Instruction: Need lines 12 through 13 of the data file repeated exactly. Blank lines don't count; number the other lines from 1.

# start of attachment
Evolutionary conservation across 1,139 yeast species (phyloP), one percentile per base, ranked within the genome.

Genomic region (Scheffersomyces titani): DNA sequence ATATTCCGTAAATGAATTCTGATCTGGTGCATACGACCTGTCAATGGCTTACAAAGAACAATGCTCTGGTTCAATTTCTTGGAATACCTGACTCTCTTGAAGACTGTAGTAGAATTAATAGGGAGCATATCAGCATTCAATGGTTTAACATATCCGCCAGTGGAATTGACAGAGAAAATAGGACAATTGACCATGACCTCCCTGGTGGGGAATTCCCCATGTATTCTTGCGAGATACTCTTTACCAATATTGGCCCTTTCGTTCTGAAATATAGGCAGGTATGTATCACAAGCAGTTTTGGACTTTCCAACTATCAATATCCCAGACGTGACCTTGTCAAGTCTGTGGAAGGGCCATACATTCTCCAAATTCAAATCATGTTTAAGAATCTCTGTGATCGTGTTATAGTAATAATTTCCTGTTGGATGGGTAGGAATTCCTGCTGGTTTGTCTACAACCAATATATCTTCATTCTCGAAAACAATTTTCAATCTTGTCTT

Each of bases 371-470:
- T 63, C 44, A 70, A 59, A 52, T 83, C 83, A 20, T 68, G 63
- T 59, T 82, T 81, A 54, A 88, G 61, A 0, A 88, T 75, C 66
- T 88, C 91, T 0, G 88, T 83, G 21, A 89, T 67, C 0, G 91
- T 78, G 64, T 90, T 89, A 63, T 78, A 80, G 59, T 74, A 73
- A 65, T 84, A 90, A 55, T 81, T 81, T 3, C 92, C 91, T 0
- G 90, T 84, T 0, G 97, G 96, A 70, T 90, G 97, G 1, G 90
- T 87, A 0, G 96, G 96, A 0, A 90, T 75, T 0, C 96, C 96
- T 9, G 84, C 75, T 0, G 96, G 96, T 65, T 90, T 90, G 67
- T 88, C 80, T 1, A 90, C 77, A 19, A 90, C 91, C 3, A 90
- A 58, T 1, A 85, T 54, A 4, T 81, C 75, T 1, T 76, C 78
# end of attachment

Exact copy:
- T 88, C 80, T 1, A 90, C 77, A 19, A 90, C 91, C 3, A 90
- A 58, T 1, A 85, T 54, A 4, T 81, C 75, T 1, T 76, C 78